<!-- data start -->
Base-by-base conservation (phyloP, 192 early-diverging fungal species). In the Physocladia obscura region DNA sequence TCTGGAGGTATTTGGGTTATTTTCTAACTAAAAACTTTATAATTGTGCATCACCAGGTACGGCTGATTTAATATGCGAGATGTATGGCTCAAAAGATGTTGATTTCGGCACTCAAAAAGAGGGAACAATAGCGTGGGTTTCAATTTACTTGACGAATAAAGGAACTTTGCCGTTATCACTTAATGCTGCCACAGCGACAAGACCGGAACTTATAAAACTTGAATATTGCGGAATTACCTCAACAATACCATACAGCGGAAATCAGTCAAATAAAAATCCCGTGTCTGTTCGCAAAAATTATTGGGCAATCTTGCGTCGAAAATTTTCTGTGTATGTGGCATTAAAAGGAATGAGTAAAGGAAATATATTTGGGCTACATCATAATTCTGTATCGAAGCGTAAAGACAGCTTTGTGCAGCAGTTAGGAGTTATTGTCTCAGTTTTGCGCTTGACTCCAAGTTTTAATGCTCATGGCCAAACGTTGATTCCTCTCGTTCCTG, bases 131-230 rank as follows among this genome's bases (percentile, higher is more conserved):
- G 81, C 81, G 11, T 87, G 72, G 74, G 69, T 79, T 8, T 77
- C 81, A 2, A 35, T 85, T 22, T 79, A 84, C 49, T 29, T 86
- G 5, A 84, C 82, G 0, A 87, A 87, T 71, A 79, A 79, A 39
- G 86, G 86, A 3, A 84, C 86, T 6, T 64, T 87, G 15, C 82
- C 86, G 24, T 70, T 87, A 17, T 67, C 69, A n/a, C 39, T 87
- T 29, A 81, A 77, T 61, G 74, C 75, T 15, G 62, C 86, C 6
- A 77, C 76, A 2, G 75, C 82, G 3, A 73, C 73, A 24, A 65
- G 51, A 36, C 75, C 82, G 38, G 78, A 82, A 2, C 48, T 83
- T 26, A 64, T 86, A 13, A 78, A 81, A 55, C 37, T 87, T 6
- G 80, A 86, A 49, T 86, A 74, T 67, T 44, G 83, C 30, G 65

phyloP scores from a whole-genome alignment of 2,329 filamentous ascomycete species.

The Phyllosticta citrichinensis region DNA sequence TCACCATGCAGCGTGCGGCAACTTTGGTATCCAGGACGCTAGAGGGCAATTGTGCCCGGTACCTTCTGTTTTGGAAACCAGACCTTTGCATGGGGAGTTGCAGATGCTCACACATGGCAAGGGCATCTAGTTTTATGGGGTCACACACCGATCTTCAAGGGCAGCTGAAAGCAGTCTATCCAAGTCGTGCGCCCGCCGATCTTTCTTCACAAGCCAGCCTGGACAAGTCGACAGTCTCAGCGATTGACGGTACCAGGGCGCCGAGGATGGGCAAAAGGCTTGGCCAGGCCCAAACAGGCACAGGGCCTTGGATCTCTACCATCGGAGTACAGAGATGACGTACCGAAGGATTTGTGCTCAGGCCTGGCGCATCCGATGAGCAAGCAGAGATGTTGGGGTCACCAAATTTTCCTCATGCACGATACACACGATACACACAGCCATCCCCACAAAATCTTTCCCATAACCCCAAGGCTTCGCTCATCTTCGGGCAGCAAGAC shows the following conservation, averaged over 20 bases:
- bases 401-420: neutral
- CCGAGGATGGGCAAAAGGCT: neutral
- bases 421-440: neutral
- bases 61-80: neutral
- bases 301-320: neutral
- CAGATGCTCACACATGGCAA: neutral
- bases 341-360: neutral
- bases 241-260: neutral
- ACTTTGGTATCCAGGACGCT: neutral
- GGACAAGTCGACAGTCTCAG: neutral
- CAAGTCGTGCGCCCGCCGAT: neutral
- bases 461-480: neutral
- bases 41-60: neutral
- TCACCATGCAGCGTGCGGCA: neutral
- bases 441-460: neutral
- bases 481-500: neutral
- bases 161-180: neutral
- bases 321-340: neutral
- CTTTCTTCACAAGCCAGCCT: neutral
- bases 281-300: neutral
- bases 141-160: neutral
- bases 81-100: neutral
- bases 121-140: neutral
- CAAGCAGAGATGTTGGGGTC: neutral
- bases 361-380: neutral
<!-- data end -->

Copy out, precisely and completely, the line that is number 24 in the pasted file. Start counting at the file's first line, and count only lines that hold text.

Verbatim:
- CAAGTCGTGCGCCCGCCGAT: neutral